C-suite need to ensure critical infrastructure is cared for
Infrastructure Management

C-suite need to ensure critical infrastructure is cared for

In today's data led economy organisations have greater visibility than at any previous time in business history. Every customer creates a digital wake. Analysis of that wake informs organisations about the customer's spending habits, demographics, physical movements and chosen bank. Business leaders whose portfolio doesn't include technology have in recent years become excited and passionate about the power of data and its digital cousin and rightly so.

The same approach to customer visibility can be applied to an organisation's internal operations. Given the importance of digital customer service, having the same levels of visibility into your technology infrastructure is as vital as knowing the customer's personal details. But a similar focus of passion and excitement doesn't exist. Customer identifiable data does rapidly connect to the bottom line. When daily operations are running smoothly it takes a little more effort to connect the cost of technology to the revenue streams.

Just as your customers can be spread far and wide, in today's complex organisations your critical infrastructure can be within retail outlets, branch offices, manufacturing facilities, wards, reception areas, distribution centres and of course the data centre. Centralising infrastructure is unrealistic, but organisations do need to have excellent visibility of every element of critical infrastructure and its operational condition. Because when infrastructure fails it rapidly hits the bottom line.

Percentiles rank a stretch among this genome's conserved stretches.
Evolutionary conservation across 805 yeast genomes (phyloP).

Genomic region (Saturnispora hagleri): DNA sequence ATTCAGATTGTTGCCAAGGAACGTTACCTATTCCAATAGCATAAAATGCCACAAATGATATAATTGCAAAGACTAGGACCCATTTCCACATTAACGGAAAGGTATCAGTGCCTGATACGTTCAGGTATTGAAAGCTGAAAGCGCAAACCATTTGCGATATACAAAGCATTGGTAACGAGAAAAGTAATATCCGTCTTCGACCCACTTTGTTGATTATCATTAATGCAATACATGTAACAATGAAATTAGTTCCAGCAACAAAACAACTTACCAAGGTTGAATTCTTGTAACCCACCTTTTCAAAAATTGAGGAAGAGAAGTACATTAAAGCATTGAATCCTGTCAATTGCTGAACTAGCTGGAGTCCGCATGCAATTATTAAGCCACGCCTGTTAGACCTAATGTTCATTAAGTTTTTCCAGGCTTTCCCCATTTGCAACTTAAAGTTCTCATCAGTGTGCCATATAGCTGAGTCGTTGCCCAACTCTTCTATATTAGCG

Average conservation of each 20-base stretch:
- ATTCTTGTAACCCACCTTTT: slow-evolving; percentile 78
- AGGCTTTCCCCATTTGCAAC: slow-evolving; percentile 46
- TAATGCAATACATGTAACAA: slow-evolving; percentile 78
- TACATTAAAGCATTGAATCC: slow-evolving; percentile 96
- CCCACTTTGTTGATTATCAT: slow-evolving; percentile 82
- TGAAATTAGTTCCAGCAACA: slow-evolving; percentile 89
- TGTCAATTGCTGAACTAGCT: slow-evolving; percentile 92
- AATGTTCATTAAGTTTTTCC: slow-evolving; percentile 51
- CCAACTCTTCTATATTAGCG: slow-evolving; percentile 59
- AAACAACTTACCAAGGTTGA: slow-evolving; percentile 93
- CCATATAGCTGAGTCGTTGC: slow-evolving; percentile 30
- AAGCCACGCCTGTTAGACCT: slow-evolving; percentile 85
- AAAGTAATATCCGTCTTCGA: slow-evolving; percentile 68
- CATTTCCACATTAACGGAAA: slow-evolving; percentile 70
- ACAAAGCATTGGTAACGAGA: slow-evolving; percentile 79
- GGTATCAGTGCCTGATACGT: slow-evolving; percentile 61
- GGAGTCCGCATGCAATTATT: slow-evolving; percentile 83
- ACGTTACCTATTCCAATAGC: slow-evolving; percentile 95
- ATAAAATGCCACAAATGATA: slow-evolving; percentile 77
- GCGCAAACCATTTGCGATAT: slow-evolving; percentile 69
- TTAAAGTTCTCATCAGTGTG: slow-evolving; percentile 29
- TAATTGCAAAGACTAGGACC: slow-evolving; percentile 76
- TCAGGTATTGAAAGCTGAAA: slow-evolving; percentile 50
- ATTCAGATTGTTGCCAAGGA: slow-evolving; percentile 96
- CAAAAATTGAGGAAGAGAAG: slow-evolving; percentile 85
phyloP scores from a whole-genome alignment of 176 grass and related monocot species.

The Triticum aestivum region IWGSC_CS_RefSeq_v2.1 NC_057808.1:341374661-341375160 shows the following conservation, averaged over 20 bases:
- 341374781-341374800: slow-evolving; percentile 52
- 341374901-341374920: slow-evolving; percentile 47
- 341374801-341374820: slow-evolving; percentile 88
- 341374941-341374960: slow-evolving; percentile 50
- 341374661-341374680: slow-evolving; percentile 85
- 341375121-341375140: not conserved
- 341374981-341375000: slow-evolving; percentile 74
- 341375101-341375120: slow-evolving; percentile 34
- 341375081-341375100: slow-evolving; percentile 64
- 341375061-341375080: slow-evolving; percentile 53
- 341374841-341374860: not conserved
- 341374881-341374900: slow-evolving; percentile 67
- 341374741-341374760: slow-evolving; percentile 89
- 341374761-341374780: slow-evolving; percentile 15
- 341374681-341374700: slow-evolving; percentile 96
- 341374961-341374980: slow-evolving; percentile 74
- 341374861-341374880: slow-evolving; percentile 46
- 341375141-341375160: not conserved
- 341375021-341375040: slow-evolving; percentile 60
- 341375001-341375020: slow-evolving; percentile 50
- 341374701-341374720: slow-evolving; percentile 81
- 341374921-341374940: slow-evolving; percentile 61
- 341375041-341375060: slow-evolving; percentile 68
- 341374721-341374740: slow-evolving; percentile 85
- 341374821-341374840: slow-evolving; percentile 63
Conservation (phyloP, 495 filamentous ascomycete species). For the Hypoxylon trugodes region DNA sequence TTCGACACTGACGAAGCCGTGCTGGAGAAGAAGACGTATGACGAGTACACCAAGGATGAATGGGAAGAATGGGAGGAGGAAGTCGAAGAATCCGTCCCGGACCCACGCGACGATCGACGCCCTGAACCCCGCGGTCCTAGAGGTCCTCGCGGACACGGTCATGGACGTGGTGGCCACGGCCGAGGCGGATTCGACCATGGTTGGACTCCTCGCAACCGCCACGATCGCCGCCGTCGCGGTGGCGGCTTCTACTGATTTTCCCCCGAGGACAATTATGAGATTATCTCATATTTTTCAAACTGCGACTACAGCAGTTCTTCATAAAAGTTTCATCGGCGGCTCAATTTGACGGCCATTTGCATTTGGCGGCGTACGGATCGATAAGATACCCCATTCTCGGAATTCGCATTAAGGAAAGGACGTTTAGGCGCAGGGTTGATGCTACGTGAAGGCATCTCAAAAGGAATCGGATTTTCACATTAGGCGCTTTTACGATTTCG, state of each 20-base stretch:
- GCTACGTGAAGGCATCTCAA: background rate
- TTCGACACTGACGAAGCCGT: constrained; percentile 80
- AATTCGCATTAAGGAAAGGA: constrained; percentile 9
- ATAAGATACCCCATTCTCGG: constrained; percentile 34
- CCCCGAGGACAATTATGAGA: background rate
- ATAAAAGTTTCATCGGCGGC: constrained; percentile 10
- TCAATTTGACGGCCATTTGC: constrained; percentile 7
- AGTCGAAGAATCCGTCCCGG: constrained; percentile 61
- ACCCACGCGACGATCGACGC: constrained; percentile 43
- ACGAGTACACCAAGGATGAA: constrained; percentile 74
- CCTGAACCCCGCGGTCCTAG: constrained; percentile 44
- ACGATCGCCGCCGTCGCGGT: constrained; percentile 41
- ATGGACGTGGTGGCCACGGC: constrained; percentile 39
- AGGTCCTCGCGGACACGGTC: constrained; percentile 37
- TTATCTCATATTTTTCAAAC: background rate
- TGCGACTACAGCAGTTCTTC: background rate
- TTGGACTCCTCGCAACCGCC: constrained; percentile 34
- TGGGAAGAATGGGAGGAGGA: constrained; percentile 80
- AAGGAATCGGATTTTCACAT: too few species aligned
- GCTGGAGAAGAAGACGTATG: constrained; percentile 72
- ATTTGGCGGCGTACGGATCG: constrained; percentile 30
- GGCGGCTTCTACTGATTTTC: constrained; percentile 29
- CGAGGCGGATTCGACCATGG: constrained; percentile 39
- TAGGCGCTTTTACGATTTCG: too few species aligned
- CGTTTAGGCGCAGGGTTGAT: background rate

In 2018 three high profile technology outages were all traced back to the data centre. All three cases were an example of the organisations failing to understand that the data centre is critical infrastructure to their business. When global brands such as Amazon Web Services (AWS), British Airways and Visa become headline news for infrastructure failings those of us with a positive outlook believe lessons have been learned. But 2019 has seen British Airways once again leaving its passengers stranded and social media giants Facebook, WhatsApp and Instagram showed in July that next generation companies are not immune to infrastructure collapse.

The pervasiveness of technology means that critical infrastructure resides in all corners of the business and can therefore be impacted by unintentional consequences. A corner room that once held a PABX telephone switch can now be a critical end point (sometimes dubbed the edge) of the organisation's digital services. In effect the organisation can find itself with a more complex data centre environment than it realises and this is where the weaknesses come from. Technological weaknesses are then open to damaging the brand of the business. 

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Mark Chillingworth

Mark Chillingworth is a CIO and CTO journalist, ghost writer, moderator and advisor with over 11 years experience. From 2010 to 2016 he was Editor in Chief of the award-winning CIO UK. In 2011 he created the CIO 100, an annual transformation power list of the UK’s most influential CIOs and launched the UK’s first CIO Podcast in 2016.

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